Achieving a good ferment—using sauerkraut at the example.
Start with the freshest cabbage you can. That is not to say that cabbage that has been stored awhile is not useable. You may have to add water to older veggies if you cannot generate enough after salting and pounding or squeezing the cabbage.
Speaking of salt. The type of salt you use is important. Do not use any salt that is iodized. In fact you really want to use pure salt, without any anti-caking additives. Pickling salt is the best for fermentation properties. If pickling salt is not available, kosher salt may be a possible substitute. However, it is best if you measure the salt by weight rather than by volume—a tablespoon of kosher salt is actually lighter than pickling salt because it is flaked. You will need a larger volume of kosher salt, but the weight would be the same.
Do not mess with the amount of salt in the recipe that is usually given as a ratio based on the weight of the cabbage (i.e. three tablespoons of pickling salt for each 5 pounds of shredded cabbage). So, again, using a kitchen scale will yield a more accurate measurement and over time, you can standardize your process based on the weight of your ingredients.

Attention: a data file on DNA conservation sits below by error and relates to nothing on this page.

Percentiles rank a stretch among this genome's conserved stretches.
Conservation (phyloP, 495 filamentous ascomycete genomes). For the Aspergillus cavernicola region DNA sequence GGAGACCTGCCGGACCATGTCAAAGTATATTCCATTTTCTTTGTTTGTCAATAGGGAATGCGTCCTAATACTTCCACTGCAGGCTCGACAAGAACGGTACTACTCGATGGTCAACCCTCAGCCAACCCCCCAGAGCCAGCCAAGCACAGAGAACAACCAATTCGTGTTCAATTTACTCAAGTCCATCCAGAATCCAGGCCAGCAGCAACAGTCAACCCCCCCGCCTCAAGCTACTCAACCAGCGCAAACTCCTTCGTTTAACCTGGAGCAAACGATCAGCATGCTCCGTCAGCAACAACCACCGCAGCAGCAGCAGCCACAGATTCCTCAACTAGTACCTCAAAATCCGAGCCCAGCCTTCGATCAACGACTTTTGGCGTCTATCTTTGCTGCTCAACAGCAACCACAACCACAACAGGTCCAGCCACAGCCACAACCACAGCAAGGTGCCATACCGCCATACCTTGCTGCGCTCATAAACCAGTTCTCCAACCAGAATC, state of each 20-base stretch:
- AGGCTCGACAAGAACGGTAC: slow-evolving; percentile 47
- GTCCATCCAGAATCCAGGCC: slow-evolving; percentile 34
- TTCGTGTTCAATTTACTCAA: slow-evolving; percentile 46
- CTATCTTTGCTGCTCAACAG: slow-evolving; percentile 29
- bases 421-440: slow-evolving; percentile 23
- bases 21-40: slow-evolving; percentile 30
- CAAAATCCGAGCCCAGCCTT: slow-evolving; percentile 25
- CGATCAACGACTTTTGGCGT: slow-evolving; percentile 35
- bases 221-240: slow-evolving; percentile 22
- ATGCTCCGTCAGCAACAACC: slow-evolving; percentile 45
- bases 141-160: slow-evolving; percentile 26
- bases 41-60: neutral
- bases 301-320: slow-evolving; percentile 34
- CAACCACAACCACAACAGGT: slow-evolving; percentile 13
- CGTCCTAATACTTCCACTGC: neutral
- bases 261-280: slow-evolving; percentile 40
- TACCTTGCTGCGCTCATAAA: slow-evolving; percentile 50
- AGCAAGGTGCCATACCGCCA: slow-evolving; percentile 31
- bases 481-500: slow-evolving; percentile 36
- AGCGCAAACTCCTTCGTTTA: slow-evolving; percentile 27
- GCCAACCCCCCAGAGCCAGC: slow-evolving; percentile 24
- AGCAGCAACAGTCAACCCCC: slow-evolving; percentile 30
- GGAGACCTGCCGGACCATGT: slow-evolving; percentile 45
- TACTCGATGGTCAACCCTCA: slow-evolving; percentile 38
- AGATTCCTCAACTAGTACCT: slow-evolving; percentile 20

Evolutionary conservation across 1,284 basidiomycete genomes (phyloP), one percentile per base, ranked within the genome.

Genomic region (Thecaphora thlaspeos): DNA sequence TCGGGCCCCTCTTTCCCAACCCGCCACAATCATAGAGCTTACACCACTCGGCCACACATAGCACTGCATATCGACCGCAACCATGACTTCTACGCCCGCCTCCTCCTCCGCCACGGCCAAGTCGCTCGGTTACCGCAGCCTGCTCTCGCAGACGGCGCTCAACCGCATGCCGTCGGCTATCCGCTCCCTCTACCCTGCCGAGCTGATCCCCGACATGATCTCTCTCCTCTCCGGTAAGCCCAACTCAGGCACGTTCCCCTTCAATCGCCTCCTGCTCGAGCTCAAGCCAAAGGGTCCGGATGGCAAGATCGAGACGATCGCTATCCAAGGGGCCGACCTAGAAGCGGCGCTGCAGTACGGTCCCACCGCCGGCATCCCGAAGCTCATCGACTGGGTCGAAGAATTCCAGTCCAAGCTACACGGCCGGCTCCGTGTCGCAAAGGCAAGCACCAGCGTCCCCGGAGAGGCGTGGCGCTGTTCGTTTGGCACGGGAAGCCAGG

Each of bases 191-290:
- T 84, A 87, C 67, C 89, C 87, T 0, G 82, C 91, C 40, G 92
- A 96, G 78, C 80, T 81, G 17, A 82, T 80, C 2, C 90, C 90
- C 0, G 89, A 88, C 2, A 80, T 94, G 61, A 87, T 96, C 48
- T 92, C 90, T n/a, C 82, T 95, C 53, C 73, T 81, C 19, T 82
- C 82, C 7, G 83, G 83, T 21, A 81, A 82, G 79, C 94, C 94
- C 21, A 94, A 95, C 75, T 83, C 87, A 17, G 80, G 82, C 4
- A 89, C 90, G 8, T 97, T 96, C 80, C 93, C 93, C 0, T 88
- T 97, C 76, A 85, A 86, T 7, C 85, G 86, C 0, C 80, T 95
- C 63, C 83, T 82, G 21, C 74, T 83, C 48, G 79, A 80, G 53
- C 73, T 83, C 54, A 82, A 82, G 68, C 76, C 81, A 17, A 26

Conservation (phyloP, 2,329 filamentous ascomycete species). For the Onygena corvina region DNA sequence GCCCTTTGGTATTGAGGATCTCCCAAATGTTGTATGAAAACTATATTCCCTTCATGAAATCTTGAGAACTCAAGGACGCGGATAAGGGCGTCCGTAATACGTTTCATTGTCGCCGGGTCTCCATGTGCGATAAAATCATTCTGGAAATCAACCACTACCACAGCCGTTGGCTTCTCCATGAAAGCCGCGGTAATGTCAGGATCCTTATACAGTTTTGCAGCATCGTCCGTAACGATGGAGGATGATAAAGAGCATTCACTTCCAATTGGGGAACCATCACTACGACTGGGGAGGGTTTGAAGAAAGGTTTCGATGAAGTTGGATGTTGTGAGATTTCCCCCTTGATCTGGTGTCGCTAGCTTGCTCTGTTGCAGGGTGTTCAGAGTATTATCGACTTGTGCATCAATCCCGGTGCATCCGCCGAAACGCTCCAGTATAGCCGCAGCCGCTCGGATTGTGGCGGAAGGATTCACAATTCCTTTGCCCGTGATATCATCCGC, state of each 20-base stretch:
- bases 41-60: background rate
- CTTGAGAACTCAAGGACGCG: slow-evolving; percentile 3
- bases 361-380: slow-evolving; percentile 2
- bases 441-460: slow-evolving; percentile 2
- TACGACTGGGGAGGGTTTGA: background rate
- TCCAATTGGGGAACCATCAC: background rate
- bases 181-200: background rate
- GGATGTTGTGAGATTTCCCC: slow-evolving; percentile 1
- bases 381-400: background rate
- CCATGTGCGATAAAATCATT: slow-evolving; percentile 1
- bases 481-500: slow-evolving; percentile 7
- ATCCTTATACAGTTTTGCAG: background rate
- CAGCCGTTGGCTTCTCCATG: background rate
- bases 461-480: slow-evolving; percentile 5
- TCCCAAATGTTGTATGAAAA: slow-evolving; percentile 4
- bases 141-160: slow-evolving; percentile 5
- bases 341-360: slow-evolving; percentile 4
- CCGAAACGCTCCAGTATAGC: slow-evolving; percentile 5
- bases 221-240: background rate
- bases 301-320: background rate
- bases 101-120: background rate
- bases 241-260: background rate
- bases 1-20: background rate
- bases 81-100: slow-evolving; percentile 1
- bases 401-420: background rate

The container used for fermenting your cabbage should be large enough to accommodate your cabbage. Generally allow a gallon for each 5 pounds of cabbage. Use a fermenting crock made of food-grade ceramics or stone, a glass container or food grade plastic. Clean with hot soapy water and rinse with very hot water before use. You will also need a weight to hold the cabbage under the brine while fermenting. You can purchase fermenting weights or simply weigh the cabbage down with a plate, held down with two or three glass jars filled with water or a large food-grade plastic bag (I use a turkey brining bag) filled with brine, in case it leaks into the product. The brine should be made of 3 quarts of water with 4.5 tablespoons of pickling salt.